Some scientists argue that there may be no overall benefits from calcium supplements, as they may slightly reduce fracture risk but slightly increase cardiovascular risk. They suggest that obtaining calcium from food sources might be preferable to supplements, as they seem to have similar effects on bone density and are not associated with negative cardiovascular effects. Further research is needed to prospectively examine the impact of calcium or calcium + vitamin D supplementation beyond bone health. Medical professionals still have uncertainties about the effects of calcium supplements on women.

It is important to note that individual circumstances and medical advice should be taken into consideration when making decisions about calcium supplementation. Consulting with healthcare professionals can provide personalized guidance based on an individual’s specific health needs and concerns.

Calculating Calcium Levels in Coronary Arteries

In older individuals, calcium deposits can be observed throughout the body. A coronary calcium scan is commonly performed to detect calcium deposits within the plaque on the inner walls of the heart’s arteries. The scores obtained from a coronary calcium scan can reach as high as 400. A calcium score of zero indicates the absence of any noticeable plaque, while a score of 400 or higher suggests severe narrowing of the coronary arteries and the presence of atherosclerotic plaque.

Calcification of arterial walls is prevalent in individuals aged 65 and above. Women over the age of 50 often experience breast calcification. Since calcification consists of calcium phosphate, which is the same as that found in bones, it can be clearly visible on X-ray images.

Coronary calcium, which only occurs in atherosclerotic arteries and is absent in normal vessel walls, plays a role in the development of atherosclerosis. A calcium score, which measures the amount of calcium in the coronary artery walls, appears to be a more accurate predictor of cardiovascular disease risk compared to traditional risk factors.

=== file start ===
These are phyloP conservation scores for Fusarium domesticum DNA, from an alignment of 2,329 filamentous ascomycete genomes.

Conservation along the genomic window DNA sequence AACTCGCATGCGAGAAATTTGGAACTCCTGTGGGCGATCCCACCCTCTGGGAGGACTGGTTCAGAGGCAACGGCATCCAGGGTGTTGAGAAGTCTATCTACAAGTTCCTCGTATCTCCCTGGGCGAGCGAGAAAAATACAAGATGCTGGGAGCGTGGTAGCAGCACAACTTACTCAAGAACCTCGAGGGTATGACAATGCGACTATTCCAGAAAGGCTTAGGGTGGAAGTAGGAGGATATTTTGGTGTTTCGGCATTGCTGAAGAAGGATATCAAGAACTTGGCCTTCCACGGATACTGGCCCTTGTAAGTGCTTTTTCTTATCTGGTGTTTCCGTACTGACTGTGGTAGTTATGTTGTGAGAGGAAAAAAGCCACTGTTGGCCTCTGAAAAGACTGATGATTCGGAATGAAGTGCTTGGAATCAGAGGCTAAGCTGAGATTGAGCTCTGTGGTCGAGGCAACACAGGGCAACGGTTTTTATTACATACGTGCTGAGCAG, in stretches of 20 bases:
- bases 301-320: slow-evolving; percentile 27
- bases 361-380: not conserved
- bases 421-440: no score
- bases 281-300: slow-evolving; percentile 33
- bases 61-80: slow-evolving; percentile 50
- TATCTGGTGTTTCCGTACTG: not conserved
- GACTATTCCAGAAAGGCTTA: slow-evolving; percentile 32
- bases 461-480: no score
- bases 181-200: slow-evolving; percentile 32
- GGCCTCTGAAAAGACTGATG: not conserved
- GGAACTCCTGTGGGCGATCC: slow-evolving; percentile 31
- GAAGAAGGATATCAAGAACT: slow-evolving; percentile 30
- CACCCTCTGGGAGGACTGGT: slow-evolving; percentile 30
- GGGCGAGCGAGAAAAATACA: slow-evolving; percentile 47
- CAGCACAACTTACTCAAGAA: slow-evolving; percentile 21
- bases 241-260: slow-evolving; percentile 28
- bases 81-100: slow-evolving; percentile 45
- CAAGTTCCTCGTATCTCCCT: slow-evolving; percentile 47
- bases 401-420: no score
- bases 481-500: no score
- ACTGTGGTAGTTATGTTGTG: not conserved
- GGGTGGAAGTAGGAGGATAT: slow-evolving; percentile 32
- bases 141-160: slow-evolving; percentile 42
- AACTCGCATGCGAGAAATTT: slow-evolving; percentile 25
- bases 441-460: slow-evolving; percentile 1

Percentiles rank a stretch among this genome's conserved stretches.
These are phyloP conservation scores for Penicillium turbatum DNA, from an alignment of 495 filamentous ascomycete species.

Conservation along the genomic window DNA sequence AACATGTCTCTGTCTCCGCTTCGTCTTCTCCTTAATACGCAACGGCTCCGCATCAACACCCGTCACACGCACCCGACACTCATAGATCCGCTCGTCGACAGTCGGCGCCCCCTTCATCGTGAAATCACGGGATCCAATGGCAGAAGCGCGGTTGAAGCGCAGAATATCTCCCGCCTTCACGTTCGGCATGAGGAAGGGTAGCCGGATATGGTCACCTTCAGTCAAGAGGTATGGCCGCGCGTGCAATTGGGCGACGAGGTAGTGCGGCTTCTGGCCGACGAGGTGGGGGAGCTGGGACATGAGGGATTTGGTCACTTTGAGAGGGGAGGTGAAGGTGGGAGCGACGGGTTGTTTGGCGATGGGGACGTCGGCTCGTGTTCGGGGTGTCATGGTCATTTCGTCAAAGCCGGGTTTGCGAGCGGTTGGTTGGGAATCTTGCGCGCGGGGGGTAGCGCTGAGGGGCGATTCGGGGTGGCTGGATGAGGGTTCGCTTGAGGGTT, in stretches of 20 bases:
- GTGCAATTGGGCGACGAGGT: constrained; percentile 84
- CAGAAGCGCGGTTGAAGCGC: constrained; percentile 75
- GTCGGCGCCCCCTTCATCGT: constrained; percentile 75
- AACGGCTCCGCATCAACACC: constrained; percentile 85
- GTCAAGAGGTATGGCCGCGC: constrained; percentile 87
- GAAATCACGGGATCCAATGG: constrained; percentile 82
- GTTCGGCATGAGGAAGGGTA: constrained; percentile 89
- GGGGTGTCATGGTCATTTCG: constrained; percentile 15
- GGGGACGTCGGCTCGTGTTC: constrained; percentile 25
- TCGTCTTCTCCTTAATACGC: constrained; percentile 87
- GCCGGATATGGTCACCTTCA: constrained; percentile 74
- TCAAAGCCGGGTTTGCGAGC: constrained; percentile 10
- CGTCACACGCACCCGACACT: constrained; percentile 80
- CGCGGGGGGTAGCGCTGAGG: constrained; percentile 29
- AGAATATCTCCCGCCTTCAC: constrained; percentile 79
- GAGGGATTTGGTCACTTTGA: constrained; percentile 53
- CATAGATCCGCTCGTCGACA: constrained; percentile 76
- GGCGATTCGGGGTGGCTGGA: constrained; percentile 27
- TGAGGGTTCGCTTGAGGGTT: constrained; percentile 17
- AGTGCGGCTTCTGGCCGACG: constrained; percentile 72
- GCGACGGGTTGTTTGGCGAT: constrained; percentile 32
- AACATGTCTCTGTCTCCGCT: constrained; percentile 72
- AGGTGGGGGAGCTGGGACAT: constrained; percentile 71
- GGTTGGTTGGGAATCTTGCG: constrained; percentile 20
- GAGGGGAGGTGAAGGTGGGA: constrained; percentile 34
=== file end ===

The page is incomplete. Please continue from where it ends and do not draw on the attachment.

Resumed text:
Getting Balance

Low Calcium Intake Risks

Calcium is essential for maintaining strong bones, teeth, and normal muscle and nerve function. However, inadequate calcium levels can lead to various health issues. These include:

  1. Impaired growth: Insufficient calcium intake in both children and adults can hinder reaching their full adult height potential, increasing the risk of osteoporosis and hip fractures.
  2. Disruptions in blood calcium levels: Normal blood calcium levels are regulated by the actions of parathyroid hormone, the kidneys, and the intestines. In adults, serum calcium levels should range from 4.5 to 5.5 mEq/L. When calcium levels drop, it can cause symptoms related to the decrease in ionized (free) calcium, which is the metabolically active form of calcium.
  3. Causes of hypocalcemia: Hypocalcemia, or low levels of calcium, can be caused by various factors such as limited calcium intake, deficiency of vitamin D or K2, chronic renal failure, hypoparathyroidism, and reduced calcium absorption.

Risks of High Calcium Intake:

While the body has mechanisms to regulate calcium intake and maintenance, high calcium levels can still occur due to different factors. Elevated blood calcium levels can result from underlying illnesses, drug interactions, or excessive use of calcium supplements.

Excessive calcium intake can pose risks to health and should be treated medically. Although calcium from food sources is generally safe, consuming too much calcium, either through diet or supplements, does not provide additional bone protection. Instead, it can lead to kidney stones, prostate cancer, constipation, calcium buildup in blood vessels, and decreased absorption of iron and zinc.

Increasing calcium levels above the recommended daily allowance (RDA) through supplements or calcium-fortified foods should be done cautiously to avoid surpassing the advised dosage.

Overall, maintaining a balanced and adequate intake of calcium is crucial for optimal health, while excessive or insufficient levels can have negative consequences.


The best approach to address calcium deficiency is through prevention. Modifying risk factors is crucial, and pharmacists can play a significant role in this regard. They are qualified to recommend appropriate calcium and vitamin D supplements. Specifically, women should focus on consuming calcium- and vitamin D-rich foods and beverages, quitting smoking, and engaging in weight-bearing and muscle-strengthening activities if they are at risk of low calcium levels. Monitoring body mass index as one ages is also important to reduce the risk of bone fractures.